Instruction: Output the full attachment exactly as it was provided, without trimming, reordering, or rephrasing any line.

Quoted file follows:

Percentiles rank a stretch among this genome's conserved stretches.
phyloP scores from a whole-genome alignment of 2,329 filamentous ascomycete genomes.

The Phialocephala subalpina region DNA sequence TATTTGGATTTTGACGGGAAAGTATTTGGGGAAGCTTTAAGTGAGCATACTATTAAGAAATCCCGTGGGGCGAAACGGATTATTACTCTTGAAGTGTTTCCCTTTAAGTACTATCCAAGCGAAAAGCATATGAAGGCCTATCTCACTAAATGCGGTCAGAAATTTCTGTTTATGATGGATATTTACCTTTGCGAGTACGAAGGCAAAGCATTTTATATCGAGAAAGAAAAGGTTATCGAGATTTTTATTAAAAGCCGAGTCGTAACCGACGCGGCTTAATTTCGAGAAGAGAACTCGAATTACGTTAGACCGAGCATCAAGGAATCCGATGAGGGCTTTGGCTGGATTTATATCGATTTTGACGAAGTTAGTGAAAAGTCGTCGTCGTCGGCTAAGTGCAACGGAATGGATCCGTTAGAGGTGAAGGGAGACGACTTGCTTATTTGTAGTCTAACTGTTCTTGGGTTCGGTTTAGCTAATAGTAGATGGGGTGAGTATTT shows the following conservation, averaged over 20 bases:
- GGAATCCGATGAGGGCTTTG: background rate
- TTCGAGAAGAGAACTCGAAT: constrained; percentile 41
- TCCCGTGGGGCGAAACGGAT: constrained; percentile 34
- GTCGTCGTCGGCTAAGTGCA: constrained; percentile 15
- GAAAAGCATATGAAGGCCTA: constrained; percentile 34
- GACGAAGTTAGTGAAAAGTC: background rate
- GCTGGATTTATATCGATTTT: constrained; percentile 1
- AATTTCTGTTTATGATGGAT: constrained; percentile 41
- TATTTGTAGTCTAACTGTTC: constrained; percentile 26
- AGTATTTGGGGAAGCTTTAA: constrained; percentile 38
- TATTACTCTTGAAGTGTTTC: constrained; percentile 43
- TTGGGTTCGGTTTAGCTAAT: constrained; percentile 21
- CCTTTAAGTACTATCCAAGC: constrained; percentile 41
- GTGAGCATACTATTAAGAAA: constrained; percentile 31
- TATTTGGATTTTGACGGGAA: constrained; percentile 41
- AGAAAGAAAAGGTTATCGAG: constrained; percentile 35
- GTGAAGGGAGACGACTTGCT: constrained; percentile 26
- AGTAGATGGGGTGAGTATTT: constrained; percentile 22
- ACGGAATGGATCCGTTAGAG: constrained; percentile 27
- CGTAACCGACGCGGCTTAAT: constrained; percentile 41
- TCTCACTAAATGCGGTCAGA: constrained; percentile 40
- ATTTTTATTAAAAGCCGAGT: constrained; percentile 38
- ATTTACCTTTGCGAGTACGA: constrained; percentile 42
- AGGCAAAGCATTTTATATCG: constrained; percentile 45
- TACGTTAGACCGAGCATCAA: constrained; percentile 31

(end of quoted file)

Percentiles rank a stretch among this genome's conserved stretches.
phyloP scores from a whole-genome alignment of 2,329 filamentous ascomycete genomes.

The Phialocephala subalpina region DNA sequence TATTTGGATTTTGACGGGAAAGTATTTGGGGAAGCTTTAAGTGAGCATACTATTAAGAAATCCCGTGGGGCGAAACGGATTATTACTCTTGAAGTGTTTCCCTTTAAGTACTATCCAAGCGAAAAGCATATGAAGGCCTATCTCACTAAATGCGGTCAGAAATTTCTGTTTATGATGGATATTTACCTTTGCGAGTACGAAGGCAAAGCATTTTATATCGAGAAAGAAAAGGTTATCGAGATTTTTATTAAAAGCCGAGTCGTAACCGACGCGGCTTAATTTCGAGAAGAGAACTCGAATTACGTTAGACCGAGCATCAAGGAATCCGATGAGGGCTTTGGCTGGATTTATATCGATTTTGACGAAGTTAGTGAAAAGTCGTCGTCGTCGGCTAAGTGCAACGGAATGGATCCGTTAGAGGTGAAGGGAGACGACTTGCTTATTTGTAGTCTAACTGTTCTTGGGTTCGGTTTAGCTAATAGTAGATGGGGTGAGTATTT shows the following conservation, averaged over 20 bases:
- GGAATCCGATGAGGGCTTTG: background rate
- TTCGAGAAGAGAACTCGAAT: constrained; percentile 41
- TCCCGTGGGGCGAAACGGAT: constrained; percentile 34
- GTCGTCGTCGGCTAAGTGCA: constrained; percentile 15
- GAAAAGCATATGAAGGCCTA: constrained; percentile 34
- GACGAAGTTAGTGAAAAGTC: background rate
- GCTGGATTTATATCGATTTT: constrained; percentile 1
- AATTTCTGTTTATGATGGAT: constrained; percentile 41
- TATTTGTAGTCTAACTGTTC: constrained; percentile 26
- AGTATTTGGGGAAGCTTTAA: constrained; percentile 38
- TATTACTCTTGAAGTGTTTC: constrained; percentile 43
- TTGGGTTCGGTTTAGCTAAT: constrained; percentile 21
- CCTTTAAGTACTATCCAAGC: constrained; percentile 41
- GTGAGCATACTATTAAGAAA: constrained; percentile 31
- TATTTGGATTTTGACGGGAA: constrained; percentile 41
- AGAAAGAAAAGGTTATCGAG: constrained; percentile 35
- GTGAAGGGAGACGACTTGCT: constrained; percentile 26
- AGTAGATGGGGTGAGTATTT: constrained; percentile 22
- ACGGAATGGATCCGTTAGAG: constrained; percentile 27
- CGTAACCGACGCGGCTTAAT: constrained; percentile 41
- TCTCACTAAATGCGGTCAGA: constrained; percentile 40
- ATTTTTATTAAAAGCCGAGT: constrained; percentile 38
- ATTTACCTTTGCGAGTACGA: constrained; percentile 42
- AGGCAAAGCATTTTATATCG: constrained; percentile 45
- TACGTTAGACCGAGCATCAA: constrained; percentile 31